British Business Bank CEO: Demand for Finance is Falling from Small and Medium-Sized Firms

Interview with Keith Morgan – Meet Britain’s small business banker

Keith Morgan is the executive of the British Business Bank which has £7bn of loans and guarantees £7bn that support over 91,000 new firms.

However, the government’s economic development body is at the mercy of a slowing UK economy, weighed down by prolonged Brexit negotiations, US-China trade tensions and a weak eurozone. All of this has held back business investment.

Last week the British Chambers of Commerce estimated the UK economy grew by 1.3 per cent in 2019, and predicts growth will slow to 1 per cent in 2020 as the economy entered the new year in “stagnation”, amid long-term uncertainty and rising business costs. The Bank of England forecasts UK growth in 2020 will be a modest 1.6 per cent.

Morgan, who leaves after eight years at the helm at the end of the year, is clear about the effect years of stalemate has had on the UK’s 5.9 million small businesses.

“The demand for finance is falling,” a lean Morgan told LearnBonds at the bank’s spacious London offices close to Fleet Street. “There is a growing reluctance for small and medium-sized firms to take on new debt.”

Seventy-three per cent of small firms are “willing to forgo some growth to avoid borrowing”, the Business Bank said in its annual 2019 report, published in July, with just 36 per cent of small businesses using external finance in 2018, a 2 per cent fall from the year before.

However, Morgan says: “Our job is to grow the capacity for lending in the market. Small businesses benefit from more choice.”

The bank, which has its headquarters in Sheffield where it employs 350 staff, does not lend money directly to firms. It instead directs cash to more than 130 partners, including private equity firms, alternative lenders such as Funding Circle and OakNorth, and regional development bodies, who lend directly to small firms.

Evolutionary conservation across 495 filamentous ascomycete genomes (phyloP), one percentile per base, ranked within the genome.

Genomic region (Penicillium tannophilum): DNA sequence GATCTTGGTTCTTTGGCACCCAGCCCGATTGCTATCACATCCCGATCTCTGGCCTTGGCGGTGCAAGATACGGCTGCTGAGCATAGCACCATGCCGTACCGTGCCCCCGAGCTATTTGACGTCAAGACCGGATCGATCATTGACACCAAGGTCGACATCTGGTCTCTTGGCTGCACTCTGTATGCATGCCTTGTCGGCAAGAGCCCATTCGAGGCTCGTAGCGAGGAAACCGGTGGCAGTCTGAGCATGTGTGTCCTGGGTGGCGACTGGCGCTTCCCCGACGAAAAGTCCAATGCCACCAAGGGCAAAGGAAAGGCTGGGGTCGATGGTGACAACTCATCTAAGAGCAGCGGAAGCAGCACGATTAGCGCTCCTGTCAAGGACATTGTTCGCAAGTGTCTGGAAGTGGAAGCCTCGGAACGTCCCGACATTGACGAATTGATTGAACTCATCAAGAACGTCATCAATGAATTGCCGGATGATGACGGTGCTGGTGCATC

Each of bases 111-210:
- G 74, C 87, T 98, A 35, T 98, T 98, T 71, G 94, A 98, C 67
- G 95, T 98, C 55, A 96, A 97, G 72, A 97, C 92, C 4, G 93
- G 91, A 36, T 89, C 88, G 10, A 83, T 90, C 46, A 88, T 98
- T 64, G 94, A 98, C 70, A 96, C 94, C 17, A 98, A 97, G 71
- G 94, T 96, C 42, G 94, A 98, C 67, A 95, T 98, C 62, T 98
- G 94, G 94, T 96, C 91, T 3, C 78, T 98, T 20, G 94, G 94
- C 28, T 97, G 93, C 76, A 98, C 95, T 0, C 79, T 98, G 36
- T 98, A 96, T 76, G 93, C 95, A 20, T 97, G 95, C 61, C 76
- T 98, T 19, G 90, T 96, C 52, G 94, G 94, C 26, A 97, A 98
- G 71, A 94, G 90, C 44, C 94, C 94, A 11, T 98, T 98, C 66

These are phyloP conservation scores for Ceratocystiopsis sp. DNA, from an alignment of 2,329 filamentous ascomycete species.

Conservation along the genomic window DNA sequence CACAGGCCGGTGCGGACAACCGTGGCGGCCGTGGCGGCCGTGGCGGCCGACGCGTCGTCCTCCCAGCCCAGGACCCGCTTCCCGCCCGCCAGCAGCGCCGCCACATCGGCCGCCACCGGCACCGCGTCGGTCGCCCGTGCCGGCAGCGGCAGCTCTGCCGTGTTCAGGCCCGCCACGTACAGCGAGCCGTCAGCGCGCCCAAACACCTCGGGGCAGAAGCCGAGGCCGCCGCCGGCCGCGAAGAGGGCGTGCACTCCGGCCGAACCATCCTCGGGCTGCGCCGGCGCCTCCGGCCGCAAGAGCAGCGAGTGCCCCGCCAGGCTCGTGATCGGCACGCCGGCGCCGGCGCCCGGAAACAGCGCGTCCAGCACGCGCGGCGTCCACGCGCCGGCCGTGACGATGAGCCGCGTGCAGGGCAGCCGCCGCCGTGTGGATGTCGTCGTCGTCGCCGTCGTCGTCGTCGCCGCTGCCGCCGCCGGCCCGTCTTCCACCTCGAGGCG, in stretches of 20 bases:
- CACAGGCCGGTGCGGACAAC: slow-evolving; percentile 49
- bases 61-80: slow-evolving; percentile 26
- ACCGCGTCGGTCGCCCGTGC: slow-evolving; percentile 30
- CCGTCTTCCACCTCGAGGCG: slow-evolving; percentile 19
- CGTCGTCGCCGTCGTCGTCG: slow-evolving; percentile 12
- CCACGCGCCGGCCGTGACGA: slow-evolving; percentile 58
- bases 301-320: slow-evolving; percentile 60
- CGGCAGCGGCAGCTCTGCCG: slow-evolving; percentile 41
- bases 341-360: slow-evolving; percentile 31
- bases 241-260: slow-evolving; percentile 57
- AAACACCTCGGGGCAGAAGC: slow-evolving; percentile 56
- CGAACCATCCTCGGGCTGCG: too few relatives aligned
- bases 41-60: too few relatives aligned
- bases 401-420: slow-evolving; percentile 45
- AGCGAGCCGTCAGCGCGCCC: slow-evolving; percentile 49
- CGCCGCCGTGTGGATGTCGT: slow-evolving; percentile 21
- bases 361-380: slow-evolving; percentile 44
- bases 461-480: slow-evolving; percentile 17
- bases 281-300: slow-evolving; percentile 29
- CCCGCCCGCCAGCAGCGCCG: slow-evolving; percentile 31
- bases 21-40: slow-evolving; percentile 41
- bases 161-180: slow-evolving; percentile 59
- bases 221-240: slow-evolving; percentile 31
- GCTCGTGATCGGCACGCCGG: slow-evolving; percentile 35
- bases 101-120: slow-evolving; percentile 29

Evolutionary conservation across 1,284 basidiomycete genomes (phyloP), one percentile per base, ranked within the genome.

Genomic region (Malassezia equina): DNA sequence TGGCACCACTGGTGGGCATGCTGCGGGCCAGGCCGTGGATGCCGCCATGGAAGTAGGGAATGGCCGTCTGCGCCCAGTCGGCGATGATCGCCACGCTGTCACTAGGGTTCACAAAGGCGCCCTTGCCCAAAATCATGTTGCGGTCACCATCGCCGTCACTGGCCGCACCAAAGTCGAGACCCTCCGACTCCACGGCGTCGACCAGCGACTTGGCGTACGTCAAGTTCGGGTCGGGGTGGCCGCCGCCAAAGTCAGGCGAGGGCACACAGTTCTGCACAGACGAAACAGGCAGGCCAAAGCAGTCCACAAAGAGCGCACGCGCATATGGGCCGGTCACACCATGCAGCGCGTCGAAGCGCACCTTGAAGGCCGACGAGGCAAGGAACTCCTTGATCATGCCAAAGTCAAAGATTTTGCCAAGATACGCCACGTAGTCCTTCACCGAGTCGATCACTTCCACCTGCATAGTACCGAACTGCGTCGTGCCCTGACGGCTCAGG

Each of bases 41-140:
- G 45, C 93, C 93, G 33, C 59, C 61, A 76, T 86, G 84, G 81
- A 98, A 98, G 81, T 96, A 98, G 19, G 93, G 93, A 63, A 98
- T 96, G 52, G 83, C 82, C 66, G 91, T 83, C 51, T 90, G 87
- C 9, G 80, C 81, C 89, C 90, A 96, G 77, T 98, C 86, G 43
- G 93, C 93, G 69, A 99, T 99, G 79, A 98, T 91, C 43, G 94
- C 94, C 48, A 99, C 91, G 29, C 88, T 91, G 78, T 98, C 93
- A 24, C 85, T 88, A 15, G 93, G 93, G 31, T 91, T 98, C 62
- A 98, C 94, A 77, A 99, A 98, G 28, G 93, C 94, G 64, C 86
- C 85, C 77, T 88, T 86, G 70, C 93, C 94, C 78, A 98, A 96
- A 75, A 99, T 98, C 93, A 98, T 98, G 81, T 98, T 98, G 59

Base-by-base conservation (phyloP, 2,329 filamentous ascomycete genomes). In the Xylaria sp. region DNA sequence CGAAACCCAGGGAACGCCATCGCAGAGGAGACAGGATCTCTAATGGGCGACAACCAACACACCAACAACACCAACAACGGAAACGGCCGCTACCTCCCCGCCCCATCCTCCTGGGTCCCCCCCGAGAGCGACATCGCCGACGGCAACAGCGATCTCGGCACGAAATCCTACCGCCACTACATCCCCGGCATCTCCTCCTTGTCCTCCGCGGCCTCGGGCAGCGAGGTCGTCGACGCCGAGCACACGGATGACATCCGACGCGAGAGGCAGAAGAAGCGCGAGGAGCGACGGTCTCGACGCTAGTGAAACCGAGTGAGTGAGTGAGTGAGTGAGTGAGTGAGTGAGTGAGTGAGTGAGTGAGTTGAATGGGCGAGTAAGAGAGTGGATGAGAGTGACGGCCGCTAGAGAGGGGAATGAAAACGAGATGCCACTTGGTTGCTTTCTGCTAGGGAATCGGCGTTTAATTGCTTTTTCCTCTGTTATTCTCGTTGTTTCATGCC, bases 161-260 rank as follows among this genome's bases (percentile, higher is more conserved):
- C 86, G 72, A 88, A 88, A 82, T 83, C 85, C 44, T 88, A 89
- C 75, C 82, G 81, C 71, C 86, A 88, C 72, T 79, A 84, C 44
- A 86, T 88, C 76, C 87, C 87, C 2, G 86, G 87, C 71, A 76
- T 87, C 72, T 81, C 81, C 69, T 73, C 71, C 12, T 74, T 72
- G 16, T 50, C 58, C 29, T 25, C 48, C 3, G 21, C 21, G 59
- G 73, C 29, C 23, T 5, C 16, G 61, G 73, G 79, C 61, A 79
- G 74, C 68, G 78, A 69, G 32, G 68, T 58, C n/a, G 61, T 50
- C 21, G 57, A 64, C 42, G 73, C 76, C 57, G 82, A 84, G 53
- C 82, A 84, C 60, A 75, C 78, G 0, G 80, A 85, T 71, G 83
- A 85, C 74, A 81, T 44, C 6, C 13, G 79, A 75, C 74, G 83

The bank has notable successes under its belt. It has four firms in its portfolio worth more than $1bn: digital bank Revolut, virtual reality business Improbable, money transfer service Transferwise and artificial intelligence company Graphcore. It has also sold on several firms that hit $1bn valuations, including online estate agent Purple Bricks and online clothing site MatchesFashion.

But despite the bank’s efforts to encourage alternative sources of lending, finance remains sticky. Around 85 per cent of all business lending comes from the big five high street banks – Barclays, HSBC, NatWest, Lloyds and the Royal Bank of Scotland. This figure has changed little in the development bank’s existence.

The next British Business Bank boss, like Morgan, will have their work cut out, running fast to stand still.

LearnBonds news editor Roger Baird said: “There should be no underestimating the work Morgan and his colleagues have put in over the last eight years to expand the range of finance available for the UK’s small firms.

“But a slowing economy has conspired against them, leaving small businesses wary of using any outside finance. Small firms become large firms by borrowing to grow. This is how companies as diverse as Apple and Marks & Spencer started out. There are 5.9 million small and medium-sized firms in Britain, which employ 16.6 million workers, 60 per cent of everyone in private employment. So, the growth of small firms affects us all.”

Read the full interview here:


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